Research Article | Open Access
Dmitry L. Zaitsev, Vadim M. Agafonov, Egor V. Egorov, Alexander N. Antonov, Vladimir G. Krishtop, "Precession Azimuth Sensing with Low-Noise Molecular Electronics Angular Sensors", Journal of Sensors, vol. 2016, Article ID 6148019, 8 pages, 2016. https://doi.org/10.1155/2016/6148019
Precession Azimuth Sensing with Low-Noise Molecular Electronics Angular Sensors
This paper describes the use of MET-based low-noise angular motion sensors to precisely determine azimuth direction in a dynamic-scheme method of measuring the Earth’s rotational velocity vector. The scheme includes sensor installation on a rotating platform so that it could scan the space and seek for the position of the highest Earth’s rotation vector projection on its axis. This method is very efficient provided a low-noise sensor is used. A low-cost angular sensor based on MET (molecular electronic transduction) technology has been used. The sensors of this kind were originally developed for seismic activity monitoring and are well known for very good noise performance and high sensitivity. This approach, combined with the use of special signal processing algorithms, allowed reaching the accuracy of 0.2°, while the measurement time was less than 100 seconds.
The information about body position in space is essential for the solution of a number of tasks, such as vehicles navigation, antennae positioning in communication systems and geodesy, construction of pipes and underground tunnels, target indication, and mobile objects maintenance. Herewith the body position in space is defined by two independent directions, which are gravity vector at a certain point of the Earth’s surface and azimuthal angle found from the true north heading.
The task of angle detection at which the chosen body axis is positioned relative to the Earth’s gravitational vector at a certain point in space is quite easy and can be solved successfully with the use of high precision accelerometers. High precision identification of the chosen body axis relative to the local north heading (azimuth measurement) is a much more complex task.
Azimuth measurement with certain accuracy can be performed with the help of modern magnetometers . To calculate the true azimuth, it is necessary to know the region magnetic declination, which primarily makes the method notoriously imprecise. Besides, any local magnetic fluctuation leads to static error in azimuth calculation. Even the most modern and precise digital magnetometers have limiting accuracy of 10 mR (milliradians) and require, often, time-consuming and relatively complex calibration [2, 3]. Therefore, in case of any magnetic disturbances or magnetized bodies the use of compass to define the true north heading is ineffective.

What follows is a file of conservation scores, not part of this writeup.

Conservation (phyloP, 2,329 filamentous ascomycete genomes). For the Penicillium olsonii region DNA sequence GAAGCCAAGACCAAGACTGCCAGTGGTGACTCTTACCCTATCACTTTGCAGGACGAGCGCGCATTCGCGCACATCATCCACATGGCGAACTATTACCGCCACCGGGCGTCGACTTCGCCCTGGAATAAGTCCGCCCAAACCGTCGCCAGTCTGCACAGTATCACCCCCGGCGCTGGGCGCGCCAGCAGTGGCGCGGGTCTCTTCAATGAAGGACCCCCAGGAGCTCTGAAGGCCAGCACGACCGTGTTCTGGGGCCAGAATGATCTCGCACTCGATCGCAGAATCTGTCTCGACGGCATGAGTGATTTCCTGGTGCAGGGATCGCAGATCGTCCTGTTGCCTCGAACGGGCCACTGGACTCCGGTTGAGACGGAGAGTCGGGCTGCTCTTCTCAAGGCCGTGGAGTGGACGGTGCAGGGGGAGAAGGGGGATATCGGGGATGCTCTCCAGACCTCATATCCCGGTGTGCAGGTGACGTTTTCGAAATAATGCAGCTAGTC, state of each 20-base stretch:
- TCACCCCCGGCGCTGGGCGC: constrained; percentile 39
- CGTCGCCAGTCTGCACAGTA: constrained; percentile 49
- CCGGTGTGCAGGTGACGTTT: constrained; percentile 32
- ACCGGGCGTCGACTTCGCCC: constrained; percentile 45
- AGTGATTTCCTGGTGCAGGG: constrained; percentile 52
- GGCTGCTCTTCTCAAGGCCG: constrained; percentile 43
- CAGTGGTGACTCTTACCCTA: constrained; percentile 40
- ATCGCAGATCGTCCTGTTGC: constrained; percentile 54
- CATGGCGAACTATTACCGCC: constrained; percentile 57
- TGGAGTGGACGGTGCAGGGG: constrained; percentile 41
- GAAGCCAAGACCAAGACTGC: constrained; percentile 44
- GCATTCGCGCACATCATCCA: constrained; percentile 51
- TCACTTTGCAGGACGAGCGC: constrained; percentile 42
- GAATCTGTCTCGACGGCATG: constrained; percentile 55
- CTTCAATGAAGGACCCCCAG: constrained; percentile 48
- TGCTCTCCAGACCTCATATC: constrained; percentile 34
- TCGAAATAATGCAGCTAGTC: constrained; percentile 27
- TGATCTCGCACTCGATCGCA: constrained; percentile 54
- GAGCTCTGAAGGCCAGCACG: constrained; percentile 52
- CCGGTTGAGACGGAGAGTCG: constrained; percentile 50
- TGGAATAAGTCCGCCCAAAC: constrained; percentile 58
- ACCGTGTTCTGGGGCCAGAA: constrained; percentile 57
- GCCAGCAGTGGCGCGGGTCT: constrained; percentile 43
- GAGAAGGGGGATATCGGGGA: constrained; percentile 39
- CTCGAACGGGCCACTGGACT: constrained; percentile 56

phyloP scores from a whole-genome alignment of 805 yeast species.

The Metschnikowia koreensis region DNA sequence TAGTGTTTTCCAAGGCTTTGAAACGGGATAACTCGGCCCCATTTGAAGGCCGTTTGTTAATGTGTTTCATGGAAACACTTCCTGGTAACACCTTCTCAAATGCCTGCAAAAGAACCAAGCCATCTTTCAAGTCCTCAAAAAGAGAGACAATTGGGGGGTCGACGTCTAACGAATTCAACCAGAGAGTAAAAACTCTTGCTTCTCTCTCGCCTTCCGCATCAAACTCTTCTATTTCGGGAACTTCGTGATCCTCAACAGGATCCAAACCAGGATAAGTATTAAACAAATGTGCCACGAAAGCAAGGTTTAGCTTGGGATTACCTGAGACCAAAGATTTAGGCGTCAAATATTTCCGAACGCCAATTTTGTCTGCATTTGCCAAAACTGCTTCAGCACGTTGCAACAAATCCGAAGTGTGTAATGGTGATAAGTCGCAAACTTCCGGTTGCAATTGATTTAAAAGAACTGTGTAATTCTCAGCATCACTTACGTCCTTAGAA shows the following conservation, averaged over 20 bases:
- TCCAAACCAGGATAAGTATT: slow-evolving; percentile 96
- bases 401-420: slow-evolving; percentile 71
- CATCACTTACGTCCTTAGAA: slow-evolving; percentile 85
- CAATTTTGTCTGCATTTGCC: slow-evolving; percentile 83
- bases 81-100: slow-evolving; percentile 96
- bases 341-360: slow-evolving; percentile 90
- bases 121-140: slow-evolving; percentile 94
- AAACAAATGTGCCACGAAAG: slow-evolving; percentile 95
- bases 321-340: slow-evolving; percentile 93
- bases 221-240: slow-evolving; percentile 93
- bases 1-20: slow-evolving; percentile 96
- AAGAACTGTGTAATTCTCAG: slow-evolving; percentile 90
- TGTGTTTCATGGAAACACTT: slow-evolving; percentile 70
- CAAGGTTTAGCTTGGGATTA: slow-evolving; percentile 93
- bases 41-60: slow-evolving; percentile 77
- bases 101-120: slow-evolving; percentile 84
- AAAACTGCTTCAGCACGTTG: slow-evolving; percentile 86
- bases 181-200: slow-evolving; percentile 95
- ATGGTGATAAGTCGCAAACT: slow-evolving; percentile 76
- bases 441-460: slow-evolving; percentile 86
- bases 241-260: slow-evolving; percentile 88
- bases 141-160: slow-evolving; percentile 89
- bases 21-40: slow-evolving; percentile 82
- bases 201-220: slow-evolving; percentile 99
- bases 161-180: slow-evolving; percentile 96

Azimuth measurement has been performed for a long time by the position of stars and other celestial objects. Modern astronavigation equipment is widely used at orbital vehicles and other space vehicles and missions . Two of the most common methods to observe celestial objects are well known, and these are the method of hour angle measurement  and the method of zenith distance identification . By means of long-term follow-up and averaging of results, the methods of astronomic navigation can achieve high precision of true azimuth measurement, where the precision is about second decimal places of degrees. Nevertheless, the main problem of common usage of astronavigation is the access to clear sky and observation of remote celestial objects.
The use of differential satellite signals to define the object positioning in space is the modern way to find the true azimuth. Currently, fully featured Global Navigation Satellite Systems (GNSS) feature the American Global Positioning System (GPS) and the Russian Global Navigation Satellite System (ГЛОНАСС). As a rule, GNSS uses two main positioning methods, which are absolute (direct reception of satellite signal) and relative (with the use of premounted lighthouses). The absolute method includes object coordinates reception with lower precision; that is why it is used in navigation, while the relative one provides higher precision and is used directly for positioning. The ways of defining azimuth are also classified into static and kinematic, depending on whether the satellite receiver was moving during the measurements or not. Both methods require at least two signal receivers, simultaneously observing the same satellites to provide vector calculation between the signal receivers . The main problem of satellite systems, especially from the military point of view, is that the satellite signal is not always available and it can be lost or forcedly turned off.
The modern way to define true azimuth is based on so-called gyrocompassing, which is direct measurement of Earth’s angular velocity projection vector on horizontal plane at a given point of surface [8–10]. As a rule, such systems use one or several angular velocity or acceleration sensors with or without additional equipment to define the horizon level. At the present time, there are two main widely spread methods, which are static and dynamic. They have been thoroughly described in [11–13].